Industrial Internet Consortium, OpenFog group officially merge

Two industry associations aimed at accelerating the Internet of Things are officially pooling their resources.

The Industrial Internet Consortium, formed to create standards for trustworthy IIoT systems and devices, is folding in members of the OpenFog Consortium, which is pushing a new architecture embracing the Internet of things and 5G communications with distributed computing.

Industrial Internet Consortium | OpenFog

In a release last week the pair said the impending alliance will allow the Industrial Internet Consortium to continue the progress OpenFog has made toward accelerating the adoption of fog computing. Details of the merger will be finalized soon. The first formal meeting of the unified organization will be held in Raleigh, N.C., from February 11-14.

The groups had said in December they were looking at marriage.

“This agreement brings together the two most important organizations shaping the Industrial Internet of Things,” said Stan Schneider, CEO of Real-Time Innovations and vice chair of the IIC steering committee. “The combined organization offers greater influence to members, more clarity to the market, and a lower-risk path to the future for end users. We will be the center of gravity for the future of Industrial IoT systems across industry verticals.”

Matt Vasey, OpenFog chairman and director of AI and IoT business development at Microsoft, said association members are excited to take the first steps toward integrating its working groups, testbeds and use cases with those of the Industrial Internet Consortium. Microsoft is also on the steering committee of the IIC.

Founding members of the IIC include General Electric, Huawei, Bosch and DellEMC. Founding members of OpenFog are microprocessor designer ARM, Cisco Systems, Dell, Intel, Microsoft and the Princeton University Edge Laboratory.

The Industrial Internet Consortium says it was formed to identify the requirements for open interoperability standards and to define common architectures to connect smart devices and processes that will help to accelerate more reliable access to big data.

In September 2016 it released a framework that included safety, reliability, resilience, security and privacy to help adoption of the Internet of Things in organizations.

Since then it has worked on a number of projects. Last November it announced results of a test for a smart manufacturing connectivity for brown-field sensors solution,  which would enable operators of decades-old manufacturing facilities (brown-fields) to connect sensors to an IT system using existing infrastructure without affecting real-time operations.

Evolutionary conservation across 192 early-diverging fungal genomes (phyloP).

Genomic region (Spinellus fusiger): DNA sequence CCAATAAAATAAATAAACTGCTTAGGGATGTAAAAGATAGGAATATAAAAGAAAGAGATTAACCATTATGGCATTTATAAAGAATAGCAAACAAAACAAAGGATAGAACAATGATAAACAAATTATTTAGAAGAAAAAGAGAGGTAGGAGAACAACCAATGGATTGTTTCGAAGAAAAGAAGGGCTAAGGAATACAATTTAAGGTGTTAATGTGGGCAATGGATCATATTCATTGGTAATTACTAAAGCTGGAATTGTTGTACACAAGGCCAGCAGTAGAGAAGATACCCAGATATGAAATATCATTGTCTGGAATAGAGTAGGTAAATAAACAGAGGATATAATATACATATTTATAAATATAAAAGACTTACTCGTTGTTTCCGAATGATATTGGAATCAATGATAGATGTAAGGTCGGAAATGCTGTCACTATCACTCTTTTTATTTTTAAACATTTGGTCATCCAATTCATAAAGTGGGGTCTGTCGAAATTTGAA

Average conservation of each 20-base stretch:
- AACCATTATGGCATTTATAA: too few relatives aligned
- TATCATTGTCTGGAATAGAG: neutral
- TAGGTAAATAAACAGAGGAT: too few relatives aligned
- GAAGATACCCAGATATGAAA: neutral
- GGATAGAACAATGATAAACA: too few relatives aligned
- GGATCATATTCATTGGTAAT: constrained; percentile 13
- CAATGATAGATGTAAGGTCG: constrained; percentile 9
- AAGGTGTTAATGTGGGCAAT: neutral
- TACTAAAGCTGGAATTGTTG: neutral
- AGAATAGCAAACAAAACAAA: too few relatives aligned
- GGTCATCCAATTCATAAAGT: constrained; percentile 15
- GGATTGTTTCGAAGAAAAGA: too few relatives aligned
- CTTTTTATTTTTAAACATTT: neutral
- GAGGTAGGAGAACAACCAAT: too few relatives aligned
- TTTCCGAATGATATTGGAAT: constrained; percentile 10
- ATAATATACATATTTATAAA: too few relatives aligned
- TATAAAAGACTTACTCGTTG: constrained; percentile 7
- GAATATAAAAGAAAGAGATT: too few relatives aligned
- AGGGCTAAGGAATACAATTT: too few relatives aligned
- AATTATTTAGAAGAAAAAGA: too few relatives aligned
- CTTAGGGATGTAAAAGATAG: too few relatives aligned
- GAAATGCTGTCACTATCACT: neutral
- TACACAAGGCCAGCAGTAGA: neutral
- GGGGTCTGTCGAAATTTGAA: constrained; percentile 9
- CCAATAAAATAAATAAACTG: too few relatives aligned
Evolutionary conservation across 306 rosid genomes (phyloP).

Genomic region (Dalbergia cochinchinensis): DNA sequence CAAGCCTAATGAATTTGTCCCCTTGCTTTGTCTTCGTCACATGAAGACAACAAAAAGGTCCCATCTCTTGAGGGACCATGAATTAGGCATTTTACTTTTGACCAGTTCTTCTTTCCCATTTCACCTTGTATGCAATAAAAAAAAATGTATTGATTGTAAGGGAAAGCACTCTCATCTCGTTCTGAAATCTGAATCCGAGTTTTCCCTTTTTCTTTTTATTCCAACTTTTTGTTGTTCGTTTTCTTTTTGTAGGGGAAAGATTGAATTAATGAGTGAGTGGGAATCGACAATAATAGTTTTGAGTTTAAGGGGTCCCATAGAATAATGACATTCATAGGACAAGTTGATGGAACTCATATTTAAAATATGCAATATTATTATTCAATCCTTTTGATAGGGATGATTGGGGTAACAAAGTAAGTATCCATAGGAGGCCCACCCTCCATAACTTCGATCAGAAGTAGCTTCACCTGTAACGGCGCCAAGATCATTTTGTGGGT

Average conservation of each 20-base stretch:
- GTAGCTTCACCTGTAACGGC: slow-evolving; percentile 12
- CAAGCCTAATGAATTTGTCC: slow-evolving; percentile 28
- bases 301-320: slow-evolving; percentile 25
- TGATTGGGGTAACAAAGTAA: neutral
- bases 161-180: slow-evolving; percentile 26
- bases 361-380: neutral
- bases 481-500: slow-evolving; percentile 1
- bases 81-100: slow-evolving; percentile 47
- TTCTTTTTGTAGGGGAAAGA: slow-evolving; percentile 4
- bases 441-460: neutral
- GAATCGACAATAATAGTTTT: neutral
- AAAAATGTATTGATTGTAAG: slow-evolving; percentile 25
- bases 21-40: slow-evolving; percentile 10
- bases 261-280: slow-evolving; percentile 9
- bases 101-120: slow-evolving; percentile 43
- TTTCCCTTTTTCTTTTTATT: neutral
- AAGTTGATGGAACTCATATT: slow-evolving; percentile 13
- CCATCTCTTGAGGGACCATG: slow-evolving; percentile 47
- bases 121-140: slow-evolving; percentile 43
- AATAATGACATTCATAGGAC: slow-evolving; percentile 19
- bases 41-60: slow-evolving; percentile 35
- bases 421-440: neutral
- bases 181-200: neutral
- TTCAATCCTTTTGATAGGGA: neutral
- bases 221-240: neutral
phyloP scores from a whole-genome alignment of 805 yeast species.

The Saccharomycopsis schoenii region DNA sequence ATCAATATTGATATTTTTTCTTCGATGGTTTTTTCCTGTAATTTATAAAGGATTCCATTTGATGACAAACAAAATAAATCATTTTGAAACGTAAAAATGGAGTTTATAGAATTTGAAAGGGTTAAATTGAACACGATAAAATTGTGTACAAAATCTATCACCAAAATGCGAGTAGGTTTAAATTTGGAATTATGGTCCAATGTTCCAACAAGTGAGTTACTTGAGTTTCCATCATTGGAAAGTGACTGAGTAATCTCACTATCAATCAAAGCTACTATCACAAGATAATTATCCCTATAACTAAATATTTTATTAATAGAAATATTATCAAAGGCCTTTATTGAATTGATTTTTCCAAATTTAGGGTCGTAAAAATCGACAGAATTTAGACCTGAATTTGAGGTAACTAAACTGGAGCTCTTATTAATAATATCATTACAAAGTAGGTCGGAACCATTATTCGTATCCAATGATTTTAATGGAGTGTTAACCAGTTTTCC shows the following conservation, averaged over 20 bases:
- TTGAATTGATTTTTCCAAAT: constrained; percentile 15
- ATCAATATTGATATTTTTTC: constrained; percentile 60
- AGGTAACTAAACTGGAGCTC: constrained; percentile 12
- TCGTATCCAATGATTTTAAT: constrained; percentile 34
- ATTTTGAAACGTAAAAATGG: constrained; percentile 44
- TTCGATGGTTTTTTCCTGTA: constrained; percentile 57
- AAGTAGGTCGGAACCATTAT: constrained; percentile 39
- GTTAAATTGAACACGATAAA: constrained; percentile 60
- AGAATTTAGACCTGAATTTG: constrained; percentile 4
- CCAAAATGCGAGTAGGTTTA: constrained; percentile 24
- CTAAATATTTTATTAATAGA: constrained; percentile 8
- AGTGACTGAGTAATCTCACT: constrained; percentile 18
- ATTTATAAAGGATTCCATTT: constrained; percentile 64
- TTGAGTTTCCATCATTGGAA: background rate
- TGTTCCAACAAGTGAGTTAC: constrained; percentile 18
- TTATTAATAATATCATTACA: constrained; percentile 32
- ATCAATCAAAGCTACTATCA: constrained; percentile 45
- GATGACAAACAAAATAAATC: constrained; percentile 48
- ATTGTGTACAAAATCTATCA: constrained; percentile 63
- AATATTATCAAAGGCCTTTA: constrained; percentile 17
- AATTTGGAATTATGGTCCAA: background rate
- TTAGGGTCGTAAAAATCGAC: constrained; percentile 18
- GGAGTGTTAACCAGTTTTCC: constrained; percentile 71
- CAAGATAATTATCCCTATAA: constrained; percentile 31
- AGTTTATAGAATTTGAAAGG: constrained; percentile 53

Another testbed for smart factories is looking at using Automation (Markup Language) ML, a neutral data format based on XML for the storage and exchange of plant engineering information, and OPC Unified Architecture (UA), an industrial interoperability standard with extensible data modeling capabilities, security and an array of different communication protocol bindings. The idea is to use Microsoft Azure to enable smart factories to build test, deploy and manage IoT web and services applications and to process data.

The OpenFog Consortium promotes fog computing, which it says is a system-level horizontal architecture that distributes resources and services of computing, storage, control and networking anywhere along the continuum from Cloud to Things. As a horizontal architecture it supports multiple industry verticals and application domains, delivering intelligence and services to users and business. It enables services and applications to be distributed closer to Things. At the system level, it extends from the Things, over the network edges, through the Cloud, and across multiple protocol layers.

The consortium’s alliance with the Institute of Electrical and Electronic Engineers (IEEE) Standard Association led to the IEEE 1934 standard based on the OpenFog Reference Architecture.

The consortium says fog computing offers low-latency, security, agility and real-time analytics. Use cases could include smart factories, smart robotics, patient monitoring in hospitals and autonomous cars.

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Jim Love, Chief Content Officer, IT World Canada

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Howard Solomon
Howard Solomon
Currently a freelance writer, I'm the former editor of and Computing Canada. An IT journalist since 1997, I've written for several of ITWC's sister publications including and Computer Dealer News. Before that I was a staff reporter at the Calgary Herald and the Brampton (Ont.) Daily Times. I can be reached at hsolomon [@]

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